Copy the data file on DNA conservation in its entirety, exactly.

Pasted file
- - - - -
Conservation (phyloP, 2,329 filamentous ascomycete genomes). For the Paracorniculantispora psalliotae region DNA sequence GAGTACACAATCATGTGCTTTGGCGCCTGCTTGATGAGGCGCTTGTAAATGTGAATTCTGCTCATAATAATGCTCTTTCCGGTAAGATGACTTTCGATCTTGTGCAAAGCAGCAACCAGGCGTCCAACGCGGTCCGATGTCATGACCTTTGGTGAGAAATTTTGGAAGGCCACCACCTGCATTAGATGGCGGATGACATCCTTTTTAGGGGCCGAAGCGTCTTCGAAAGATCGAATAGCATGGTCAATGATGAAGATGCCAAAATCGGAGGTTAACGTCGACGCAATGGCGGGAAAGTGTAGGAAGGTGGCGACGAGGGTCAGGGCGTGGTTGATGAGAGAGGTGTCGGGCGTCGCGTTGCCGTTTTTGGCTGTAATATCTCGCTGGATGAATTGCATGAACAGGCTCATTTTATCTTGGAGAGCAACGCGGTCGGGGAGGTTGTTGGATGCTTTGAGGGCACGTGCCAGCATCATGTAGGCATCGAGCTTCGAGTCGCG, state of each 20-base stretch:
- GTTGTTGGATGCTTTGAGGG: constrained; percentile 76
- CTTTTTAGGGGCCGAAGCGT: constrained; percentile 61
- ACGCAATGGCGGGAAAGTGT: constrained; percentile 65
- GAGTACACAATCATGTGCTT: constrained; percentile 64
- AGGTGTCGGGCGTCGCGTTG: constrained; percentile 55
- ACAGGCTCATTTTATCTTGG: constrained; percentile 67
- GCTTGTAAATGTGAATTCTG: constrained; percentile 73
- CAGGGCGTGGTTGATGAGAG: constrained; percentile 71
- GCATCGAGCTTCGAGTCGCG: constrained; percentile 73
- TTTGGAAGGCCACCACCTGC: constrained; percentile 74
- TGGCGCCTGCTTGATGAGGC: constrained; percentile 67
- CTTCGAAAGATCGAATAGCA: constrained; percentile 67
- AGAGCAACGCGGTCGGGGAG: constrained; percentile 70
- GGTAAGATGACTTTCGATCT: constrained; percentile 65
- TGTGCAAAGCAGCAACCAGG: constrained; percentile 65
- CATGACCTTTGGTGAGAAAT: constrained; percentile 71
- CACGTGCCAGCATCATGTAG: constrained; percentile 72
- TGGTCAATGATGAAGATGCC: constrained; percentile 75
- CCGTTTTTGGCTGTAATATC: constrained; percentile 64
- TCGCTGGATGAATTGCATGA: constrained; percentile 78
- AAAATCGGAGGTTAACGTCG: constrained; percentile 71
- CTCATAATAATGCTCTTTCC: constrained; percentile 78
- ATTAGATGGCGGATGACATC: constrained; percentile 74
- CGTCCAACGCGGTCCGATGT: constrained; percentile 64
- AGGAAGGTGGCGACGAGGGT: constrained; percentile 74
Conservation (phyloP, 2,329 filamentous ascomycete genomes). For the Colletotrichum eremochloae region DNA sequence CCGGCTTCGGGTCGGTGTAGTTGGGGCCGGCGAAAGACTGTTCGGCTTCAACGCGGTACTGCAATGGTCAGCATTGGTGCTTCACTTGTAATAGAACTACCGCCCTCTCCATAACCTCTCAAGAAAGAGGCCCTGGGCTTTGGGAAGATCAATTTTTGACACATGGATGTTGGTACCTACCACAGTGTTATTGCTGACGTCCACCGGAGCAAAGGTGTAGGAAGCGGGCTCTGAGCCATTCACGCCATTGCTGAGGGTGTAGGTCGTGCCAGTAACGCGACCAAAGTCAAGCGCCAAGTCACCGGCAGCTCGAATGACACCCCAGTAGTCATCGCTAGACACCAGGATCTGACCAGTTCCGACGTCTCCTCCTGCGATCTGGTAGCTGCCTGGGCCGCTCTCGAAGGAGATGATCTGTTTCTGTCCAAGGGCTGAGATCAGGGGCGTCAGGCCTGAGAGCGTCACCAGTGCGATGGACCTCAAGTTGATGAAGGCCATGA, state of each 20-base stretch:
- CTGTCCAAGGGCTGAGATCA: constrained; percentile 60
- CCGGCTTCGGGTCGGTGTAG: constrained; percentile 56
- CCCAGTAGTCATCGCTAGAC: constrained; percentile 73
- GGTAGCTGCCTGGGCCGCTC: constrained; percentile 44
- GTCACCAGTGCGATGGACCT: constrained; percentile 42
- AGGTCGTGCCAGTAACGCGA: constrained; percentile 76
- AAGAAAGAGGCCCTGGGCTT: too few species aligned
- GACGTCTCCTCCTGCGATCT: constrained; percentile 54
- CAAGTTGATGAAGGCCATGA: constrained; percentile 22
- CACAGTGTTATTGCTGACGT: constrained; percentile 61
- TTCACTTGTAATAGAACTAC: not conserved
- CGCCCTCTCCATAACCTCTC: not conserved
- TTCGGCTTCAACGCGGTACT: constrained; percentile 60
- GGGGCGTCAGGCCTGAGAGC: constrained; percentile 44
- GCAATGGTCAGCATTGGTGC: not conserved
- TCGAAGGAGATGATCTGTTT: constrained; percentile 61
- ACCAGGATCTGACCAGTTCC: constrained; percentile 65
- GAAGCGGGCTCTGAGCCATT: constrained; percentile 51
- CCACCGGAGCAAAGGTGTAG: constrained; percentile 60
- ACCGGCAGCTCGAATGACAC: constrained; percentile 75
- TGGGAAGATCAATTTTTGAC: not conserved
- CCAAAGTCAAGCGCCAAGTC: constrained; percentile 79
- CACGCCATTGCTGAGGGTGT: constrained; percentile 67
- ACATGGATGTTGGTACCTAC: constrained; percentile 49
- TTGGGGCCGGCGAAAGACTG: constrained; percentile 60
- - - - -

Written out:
Conservation (phyloP, 2,329 filamentous ascomycete genomes). For the Paracorniculantispora psalliotae region DNA sequence GAGTACACAATCATGTGCTTTGGCGCCTGCTTGATGAGGCGCTTGTAAATGTGAATTCTGCTCATAATAATGCTCTTTCCGGTAAGATGACTTTCGATCTTGTGCAAAGCAGCAACCAGGCGTCCAACGCGGTCCGATGTCATGACCTTTGGTGAGAAATTTTGGAAGGCCACCACCTGCATTAGATGGCGGATGACATCCTTTTTAGGGGCCGAAGCGTCTTCGAAAGATCGAATAGCATGGTCAATGATGAAGATGCCAAAATCGGAGGTTAACGTCGACGCAATGGCGGGAAAGTGTAGGAAGGTGGCGACGAGGGTCAGGGCGTGGTTGATGAGAGAGGTGTCGGGCGTCGCGTTGCCGTTTTTGGCTGTAATATCTCGCTGGATGAATTGCATGAACAGGCTCATTTTATCTTGGAGAGCAACGCGGTCGGGGAGGTTGTTGGATGCTTTGAGGGCACGTGCCAGCATCATGTAGGCATCGAGCTTCGAGTCGCG, state of each 20-base stretch:
- GTTGTTGGATGCTTTGAGGG: constrained; percentile 76
- CTTTTTAGGGGCCGAAGCGT: constrained; percentile 61
- ACGCAATGGCGGGAAAGTGT: constrained; percentile 65
- GAGTACACAATCATGTGCTT: constrained; percentile 64
- AGGTGTCGGGCGTCGCGTTG: constrained; percentile 55
- ACAGGCTCATTTTATCTTGG: constrained; percentile 67
- GCTTGTAAATGTGAATTCTG: constrained; percentile 73
- CAGGGCGTGGTTGATGAGAG: constrained; percentile 71
- GCATCGAGCTTCGAGTCGCG: constrained; percentile 73
- TTTGGAAGGCCACCACCTGC: constrained; percentile 74
- TGGCGCCTGCTTGATGAGGC: constrained; percentile 67
- CTTCGAAAGATCGAATAGCA: constrained; percentile 67
- AGAGCAACGCGGTCGGGGAG: constrained; percentile 70
- GGTAAGATGACTTTCGATCT: constrained; percentile 65
- TGTGCAAAGCAGCAACCAGG: constrained; percentile 65
- CATGACCTTTGGTGAGAAAT: constrained; percentile 71
- CACGTGCCAGCATCATGTAG: constrained; percentile 72
- TGGTCAATGATGAAGATGCC: constrained; percentile 75
- CCGTTTTTGGCTGTAATATC: constrained; percentile 64
- TCGCTGGATGAATTGCATGA: constrained; percentile 78
- AAAATCGGAGGTTAACGTCG: constrained; percentile 71
- CTCATAATAATGCTCTTTCC: constrained; percentile 78
- ATTAGATGGCGGATGACATC: constrained; percentile 74
- CGTCCAACGCGGTCCGATGT: constrained; percentile 64
- AGGAAGGTGGCGACGAGGGT: constrained; percentile 74
Conservation (phyloP, 2,329 filamentous ascomycete genomes). For the Colletotrichum eremochloae region DNA sequence CCGGCTTCGGGTCGGTGTAGTTGGGGCCGGCGAAAGACTGTTCGGCTTCAACGCGGTACTGCAATGGTCAGCATTGGTGCTTCACTTGTAATAGAACTACCGCCCTCTCCATAACCTCTCAAGAAAGAGGCCCTGGGCTTTGGGAAGATCAATTTTTGACACATGGATGTTGGTACCTACCACAGTGTTATTGCTGACGTCCACCGGAGCAAAGGTGTAGGAAGCGGGCTCTGAGCCATTCACGCCATTGCTGAGGGTGTAGGTCGTGCCAGTAACGCGACCAAAGTCAAGCGCCAAGTCACCGGCAGCTCGAATGACACCCCAGTAGTCATCGCTAGACACCAGGATCTGACCAGTTCCGACGTCTCCTCCTGCGATCTGGTAGCTGCCTGGGCCGCTCTCGAAGGAGATGATCTGTTTCTGTCCAAGGGCTGAGATCAGGGGCGTCAGGCCTGAGAGCGTCACCAGTGCGATGGACCTCAAGTTGATGAAGGCCATGA, state of each 20-base stretch:
- CTGTCCAAGGGCTGAGATCA: constrained; percentile 60
- CCGGCTTCGGGTCGGTGTAG: constrained; percentile 56
- CCCAGTAGTCATCGCTAGAC: constrained; percentile 73
- GGTAGCTGCCTGGGCCGCTC: constrained; percentile 44
- GTCACCAGTGCGATGGACCT: constrained; percentile 42
- AGGTCGTGCCAGTAACGCGA: constrained; percentile 76
- AAGAAAGAGGCCCTGGGCTT: too few species aligned
- GACGTCTCCTCCTGCGATCT: constrained; percentile 54
- CAAGTTGATGAAGGCCATGA: constrained; percentile 22
- CACAGTGTTATTGCTGACGT: constrained; percentile 61
- TTCACTTGTAATAGAACTAC: not conserved
- CGCCCTCTCCATAACCTCTC: not conserved
- TTCGGCTTCAACGCGGTACT: constrained; percentile 60
- GGGGCGTCAGGCCTGAGAGC: constrained; percentile 44
- GCAATGGTCAGCATTGGTGC: not conserved
- TCGAAGGAGATGATCTGTTT: constrained; percentile 61
- ACCAGGATCTGACCAGTTCC: constrained; percentile 65
- GAAGCGGGCTCTGAGCCATT: constrained; percentile 51
- CCACCGGAGCAAAGGTGTAG: constrained; percentile 60
- ACCGGCAGCTCGAATGACAC: constrained; percentile 75
- TGGGAAGATCAATTTTTGAC: not conserved
- CCAAAGTCAAGCGCCAAGTC: constrained; percentile 79
- CACGCCATTGCTGAGGGTGT: constrained; percentile 67
- ACATGGATGTTGGTACCTAC: constrained; percentile 49
- TTGGGGCCGGCGAAAGACTG: constrained; percentile 60